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Racial health disparities in patients with multiple myeloma: a population-based study

Oct 1, 2021
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In the United States, differences in health associated with race or ethnicity are particularly pronounced for multiple myeloma (MM), with mortality and incidence rates in non-Hispanic (NH) Black people more than double the rates seen in the NH-White population.1 While treatment for MM has advanced in the past two decades, racial disparities have continued, particularly in respect to access to novel agents and clinical trials. A recent analysis of SEER-Medicare data revealed significantly lower utilization of the standard chemotherapeutic agent lenalidomide in African Americans as well as lower utilization of autologous stem cell transplantation (ASCT), both of which are necessary in the newly diagnosed and relapsed settings for MM.2

Further clarity is needed for race- and ethnicity-related differences for cases of MM in-hospitalization. As such, Al Hadidi, et al. performed a large-scale population study, recently published in Leukemia and Lymphoma, in which they collected substantial data on multiple outcomes associated with MM hospitalization, which were stratified by race and ethnicity. We summarize key results below.1

Study design

This was a 10-year population-based study analyzing inpatient hospitalizations from 2008–2017, using information from the Nationwide Inpatient Sample.

ICD-9-CM and ICD-10-CM codes were used to identify patients with MM as well as outcomes. The study included all hospitalizations in adults (≥18 years) with an occurrence of MM in the discharge records.

The variables associated with MM hospitalization that were investigated in this study are summarized in Figure 1.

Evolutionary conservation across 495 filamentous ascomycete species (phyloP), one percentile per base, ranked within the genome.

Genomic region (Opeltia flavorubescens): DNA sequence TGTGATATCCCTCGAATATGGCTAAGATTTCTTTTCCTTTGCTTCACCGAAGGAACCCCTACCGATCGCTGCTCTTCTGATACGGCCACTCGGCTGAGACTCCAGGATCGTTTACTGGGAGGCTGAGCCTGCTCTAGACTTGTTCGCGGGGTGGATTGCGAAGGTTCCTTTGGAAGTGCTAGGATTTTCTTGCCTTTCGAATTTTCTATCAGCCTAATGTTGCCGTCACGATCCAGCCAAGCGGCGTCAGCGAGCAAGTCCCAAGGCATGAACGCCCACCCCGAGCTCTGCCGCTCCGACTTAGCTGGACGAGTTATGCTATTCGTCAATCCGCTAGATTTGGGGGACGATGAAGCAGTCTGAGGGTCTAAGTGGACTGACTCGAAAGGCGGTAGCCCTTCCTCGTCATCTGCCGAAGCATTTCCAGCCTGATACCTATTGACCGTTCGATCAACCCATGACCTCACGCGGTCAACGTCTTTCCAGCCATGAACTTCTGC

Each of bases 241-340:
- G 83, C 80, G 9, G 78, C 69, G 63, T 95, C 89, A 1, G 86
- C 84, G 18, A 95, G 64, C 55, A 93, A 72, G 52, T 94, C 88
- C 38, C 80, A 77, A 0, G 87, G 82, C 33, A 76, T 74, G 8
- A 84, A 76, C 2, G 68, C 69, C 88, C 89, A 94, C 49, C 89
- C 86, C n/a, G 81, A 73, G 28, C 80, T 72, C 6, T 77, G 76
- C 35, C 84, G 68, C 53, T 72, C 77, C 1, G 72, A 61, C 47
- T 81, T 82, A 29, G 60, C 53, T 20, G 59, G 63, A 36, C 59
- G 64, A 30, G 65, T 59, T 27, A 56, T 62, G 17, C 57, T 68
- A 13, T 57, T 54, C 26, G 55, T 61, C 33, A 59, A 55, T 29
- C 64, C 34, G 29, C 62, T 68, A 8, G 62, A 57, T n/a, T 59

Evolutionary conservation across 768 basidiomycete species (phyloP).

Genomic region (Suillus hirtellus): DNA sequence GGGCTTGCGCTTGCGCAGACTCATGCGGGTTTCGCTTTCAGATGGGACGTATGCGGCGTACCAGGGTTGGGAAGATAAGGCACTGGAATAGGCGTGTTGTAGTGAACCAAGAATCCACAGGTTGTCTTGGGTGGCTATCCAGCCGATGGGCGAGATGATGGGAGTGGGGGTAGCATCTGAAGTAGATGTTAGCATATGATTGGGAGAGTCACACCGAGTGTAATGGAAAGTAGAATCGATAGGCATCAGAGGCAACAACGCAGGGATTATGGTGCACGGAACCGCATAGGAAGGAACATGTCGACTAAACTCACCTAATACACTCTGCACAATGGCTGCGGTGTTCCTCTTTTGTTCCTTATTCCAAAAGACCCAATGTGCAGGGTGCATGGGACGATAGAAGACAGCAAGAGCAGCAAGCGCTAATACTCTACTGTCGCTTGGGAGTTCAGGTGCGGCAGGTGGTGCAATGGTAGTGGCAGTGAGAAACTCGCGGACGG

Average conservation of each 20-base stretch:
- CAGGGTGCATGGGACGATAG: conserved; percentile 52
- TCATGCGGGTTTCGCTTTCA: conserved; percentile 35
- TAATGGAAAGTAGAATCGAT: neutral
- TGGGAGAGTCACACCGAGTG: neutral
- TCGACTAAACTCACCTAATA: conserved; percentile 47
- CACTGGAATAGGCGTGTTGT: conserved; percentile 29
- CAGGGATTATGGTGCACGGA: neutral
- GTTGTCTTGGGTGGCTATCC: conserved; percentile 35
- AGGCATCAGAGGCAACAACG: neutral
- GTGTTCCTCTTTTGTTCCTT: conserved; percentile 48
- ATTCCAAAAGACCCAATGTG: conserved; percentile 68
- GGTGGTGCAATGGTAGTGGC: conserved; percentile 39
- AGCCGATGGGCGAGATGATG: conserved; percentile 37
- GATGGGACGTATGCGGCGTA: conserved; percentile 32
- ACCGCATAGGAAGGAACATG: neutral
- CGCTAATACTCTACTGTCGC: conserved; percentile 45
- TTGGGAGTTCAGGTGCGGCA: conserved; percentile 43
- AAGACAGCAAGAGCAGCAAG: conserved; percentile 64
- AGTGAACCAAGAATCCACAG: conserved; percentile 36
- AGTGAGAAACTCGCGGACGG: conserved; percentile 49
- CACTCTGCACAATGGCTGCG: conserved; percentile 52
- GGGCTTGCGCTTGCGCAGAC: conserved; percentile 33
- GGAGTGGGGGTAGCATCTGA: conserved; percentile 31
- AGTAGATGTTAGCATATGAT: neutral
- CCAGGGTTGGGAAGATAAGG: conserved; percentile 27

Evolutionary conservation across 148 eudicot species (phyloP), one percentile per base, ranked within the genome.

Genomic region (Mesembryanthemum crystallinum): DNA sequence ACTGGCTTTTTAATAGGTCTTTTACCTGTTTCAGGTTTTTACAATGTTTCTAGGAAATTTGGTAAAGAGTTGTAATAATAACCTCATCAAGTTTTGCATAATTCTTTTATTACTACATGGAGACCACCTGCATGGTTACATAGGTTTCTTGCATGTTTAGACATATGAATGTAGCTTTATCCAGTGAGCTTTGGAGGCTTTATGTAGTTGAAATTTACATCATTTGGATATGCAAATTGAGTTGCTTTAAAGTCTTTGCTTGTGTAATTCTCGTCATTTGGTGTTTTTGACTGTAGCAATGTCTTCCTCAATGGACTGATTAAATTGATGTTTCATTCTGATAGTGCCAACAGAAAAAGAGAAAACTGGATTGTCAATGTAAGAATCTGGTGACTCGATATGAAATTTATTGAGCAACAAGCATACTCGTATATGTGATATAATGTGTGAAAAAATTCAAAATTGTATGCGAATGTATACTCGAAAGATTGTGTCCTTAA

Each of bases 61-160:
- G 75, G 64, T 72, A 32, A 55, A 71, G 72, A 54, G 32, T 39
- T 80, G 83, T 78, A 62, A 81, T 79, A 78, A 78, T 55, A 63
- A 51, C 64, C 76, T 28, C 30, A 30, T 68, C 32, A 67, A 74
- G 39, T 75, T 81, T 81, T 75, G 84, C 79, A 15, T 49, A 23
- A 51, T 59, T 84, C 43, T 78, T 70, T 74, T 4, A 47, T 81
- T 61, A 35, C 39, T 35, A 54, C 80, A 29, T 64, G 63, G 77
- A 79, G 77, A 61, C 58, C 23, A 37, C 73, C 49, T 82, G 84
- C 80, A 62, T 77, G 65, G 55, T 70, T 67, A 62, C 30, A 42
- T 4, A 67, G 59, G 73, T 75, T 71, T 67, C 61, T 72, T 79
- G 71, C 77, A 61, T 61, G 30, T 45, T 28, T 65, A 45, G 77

Figure 1. Variables associated with MM in-hospitalization and the socio-demographic characteristics used to stratify this data

ICU, intensive care unit; NH-Black, Non-Hispanic-Black; NH-White, Non-Hispanic-White.
*Adapted from Al Hadidi, et al.
lowest quartile, 2nd quartile, 3rd quartile, highest quartile.

 Results

Hospitalization rate

A total of 913,967 patients with MM were identified in the Nationwide Inpatient Sample, and the total in-hospitalization mortality rate was 5.3% (48,757).

The prevalence of MM-related hospitalizations was higher in NH-Black patients compared with NH-White patients (476.0 vs 305.6, per 100,000 hospitalizations; p < 0.001).

The prevalence of MM-related hospitalizations was also significantly higher in elderly patients, males, earners in the lower income quartile, and those who self-pay (Table 1).

Table 1. Prevalence of hospitalizations and mortality rate in patients with multiple myeloma*

Variables

Myeloma

In-hospital mortality

p value

n = 913,967

Prevalence, per 100,000 hospitalizations

n = 48,757

Incidence of in-hospital death, %

Age

 

 

 

 

<0.01

              18–34

3,301

5.9

63

1.9

 

              35–49

48,698

111.3

1,656

3.4

 

              50–64

283,350

394.3

12,427

4.4

 

              65+

578,618

505.4

34,611

6.0

 

Race/ethnicity

 

 

 

 

<0.01

              NH-              White

544,670

305.6

29,073

5.3

 

              NH-              Black

186,846

476.0

9,825

5.3

 

              Hispanic

64,541

242.6

3,324

5.2

 

              NH-              other

42,565

265.2

2,622

6.2

 

              Missing

75,347

292.9

3,914

5.2

 

Sex

 

 

 

 

<0.01

              Male

496,555

424.7

27,624

5.6

 

              Female

417,099

247.0

21,118

5.1

 

              Missing

314

349.7

15

4.8

 

Zip income quartile

 

 

 

 

<0.01

              Lowest

245,875

291.4

13,517

5.5

 

              2nd

222,359

301.9

11,267

5.1

 

              3rd

217,727

331.1

11,598

5.3

 

              Highest

210,294

377.9

11,344

5.4

 

              Missing

17,713

274.4

1,032

5.8

 

Primary payer

 

 

 

 

<0.01

              Medicare

610,759

463.3

33,284

5.4

 

              Medicaid

53,735

115.3

2,523

4.7

 

              Private

213,964

260.1

10,081

4.7

 

              Self-pay

33,507

136.2

2,737

8.2

 

              Missing

2,002

348.9

132

6.6

 

NH-Black, non-Hispanic Black; NH-other, non-Hispanic other; NW-White, non-Hispanic White.
*Data from Hadidi, et al.1

The rate of MM-related in-hospital mortality was higher in Hispanic people compared with NH-White and NH-Black patients (6.2% vs 5.3%; p < 0.001).

Hospital treatment access

Overall, NH-Black patients with MM received fewer ASCTs compared with NH-White patients (2.8 vs 3.8%), fewer palliative care consultations (4.0% vs 4.6%), less chemotherapy (10.8% vs 11.2%), and more intensive care (5.3% vs 4.3%). In contrast, NH-Black patients received more in-patient blood product transfusions than NH-White patients (23.0 vs 21.1%).